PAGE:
Investing in our communities
Foundation focus areas
COVID-19 updates and RBC Foundation – USA program grants
The RBC Foundation – USA recognizes that many charities have both emerging and new funding priorities due to COVID-19 impacts. As a result of these challenges, we are temporarily allowing requests to support operating expenses (in addition to the below focus areas of support) if an organization has had direct impacts due to COVID-19. Please review our eligibility requirements, including active involvement of an RBC Wealth Management employee with the non-profit organization, prior to submitting a grant request.
For maximum impact, RBC Foundation – USA prioritizes its giving to the following areas:
Youth grants are focused on programs that prepare students for future success. We concentrate our giving on programs that fall within one of the following areas and target young people in their transitional years, specifically ages 15-29. (Private, charter or independent fee-based schools are not eligible for funding.)
- Programs that provide work-integrated learning experiences, for example internships, apprenticeships, vocational training;
- Programs that provide solutions to address the skills gap, including education opportunities and mentorships;
- Programs that provide access and learning opportunities for 21st century skills including:
- Critical thinking
- Complex problem solving
- Social perceptiveness
- Financial literacy
- Information communication/technology/digital literacy
- Teamwork and collaboration
- Creativity and innovation
Health grants are exclusively directed to the RBC Youth Mental Well-being Project, focusing on programs that are helping youth and families access the right care at the right time. We will consider requests for funding that support:
Navigation programs help solve the issue of navigating an often complex and segregated array of Mental Well-being services. Navigation programs help solve these issues by directly connecting youth and families with the services they need as efficiently as possible.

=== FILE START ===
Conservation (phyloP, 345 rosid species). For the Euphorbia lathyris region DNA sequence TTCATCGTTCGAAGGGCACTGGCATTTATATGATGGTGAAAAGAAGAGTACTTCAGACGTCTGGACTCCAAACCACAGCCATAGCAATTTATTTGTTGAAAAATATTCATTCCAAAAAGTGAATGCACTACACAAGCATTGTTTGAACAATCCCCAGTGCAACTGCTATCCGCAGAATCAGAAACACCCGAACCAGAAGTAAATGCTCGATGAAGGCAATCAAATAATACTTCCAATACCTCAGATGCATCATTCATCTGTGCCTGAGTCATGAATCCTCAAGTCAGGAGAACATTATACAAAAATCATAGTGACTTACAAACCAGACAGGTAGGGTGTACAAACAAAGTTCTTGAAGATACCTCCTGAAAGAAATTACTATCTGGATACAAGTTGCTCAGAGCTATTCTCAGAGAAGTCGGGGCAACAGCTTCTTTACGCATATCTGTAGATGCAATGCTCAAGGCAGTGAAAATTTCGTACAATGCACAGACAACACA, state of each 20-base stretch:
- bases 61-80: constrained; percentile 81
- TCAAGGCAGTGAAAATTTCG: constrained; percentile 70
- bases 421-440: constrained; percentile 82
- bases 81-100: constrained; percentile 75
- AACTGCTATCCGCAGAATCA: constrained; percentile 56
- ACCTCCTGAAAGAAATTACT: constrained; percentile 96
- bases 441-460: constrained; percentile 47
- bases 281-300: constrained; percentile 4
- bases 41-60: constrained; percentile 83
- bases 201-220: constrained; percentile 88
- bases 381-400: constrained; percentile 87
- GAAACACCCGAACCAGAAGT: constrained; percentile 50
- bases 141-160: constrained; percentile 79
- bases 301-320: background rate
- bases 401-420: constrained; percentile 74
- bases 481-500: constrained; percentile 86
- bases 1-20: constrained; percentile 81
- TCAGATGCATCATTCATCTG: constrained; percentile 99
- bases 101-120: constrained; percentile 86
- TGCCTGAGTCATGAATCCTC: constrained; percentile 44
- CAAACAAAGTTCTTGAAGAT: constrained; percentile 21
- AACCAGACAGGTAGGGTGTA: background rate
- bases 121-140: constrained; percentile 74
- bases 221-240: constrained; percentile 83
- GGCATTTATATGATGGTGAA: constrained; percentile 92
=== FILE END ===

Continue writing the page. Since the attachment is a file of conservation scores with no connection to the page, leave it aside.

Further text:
These programs are offered through a number of different access points, such as hospitals, community centers, schools and universities. The services may be delivered face to face and/or through technology solutions.
In some parts of the country there are not enough Mental Well-being service providers to meet the demand in local communities. Technology is increasingly becoming the solution to these issues by increasing remote access to care. We are supporting programs that use technologies like email, apps, web-posting, and phone or live/video conferencing to help bridge the gap between supply and demand of Mental Well-being services. These programs can offer assessments, diagnosis and care that would otherwise be delayed or not available at all.
We will also consider supporting other programs that increases access to Mental Well-being care if they are collaborative, have proven results and can demonstrate successful outcomes.
To foster economic independence and promote self-sufficiency, the Foundation focuses on:
- Organizations providing emergency food, shelter and basic needs; and
- Adult literacy and employment training programs.
Arts and culture
RBC believes that the arts reflect our culture and enrich the quality of life in the communities where our employees and clients live. The Foundation’s emphasis is on the following two areas:
- RBC Emerging Artists Project; or
- Programs providing arts access for diverse populations
The Emerging Artists program supports initiatives that help artists in their early years of development and that bridge the gap between their academic experiences to professional careers in the arts. Grants are intended to support programs and initiatives that:
- Support artists who are at an early stage in their careers, have completed their basic training and have created a modest independent body of work;
- Are on-going and sustainable (i.e. not one-time events);
- Educate and raise awareness about the importance of the arts;
- Provide emerging artists with the opportunity to demonstrate their talent publicly (performance or exhibition), and/or to provide a connection to professional contacts (agents, publishers, etc);
- Provide a structured curriculum of mentorship and training, typically for a period of three to six months, although shorter more intensive programming may be considered;
- Provide an opportunity for interaction between the professional staff, visiting artists and the Emerging Artists; Serve as a bridge between senior academic programs and the professional world; and/or
- Engage the broader community in the art form, through free performances or programming to underserviced or rural communities.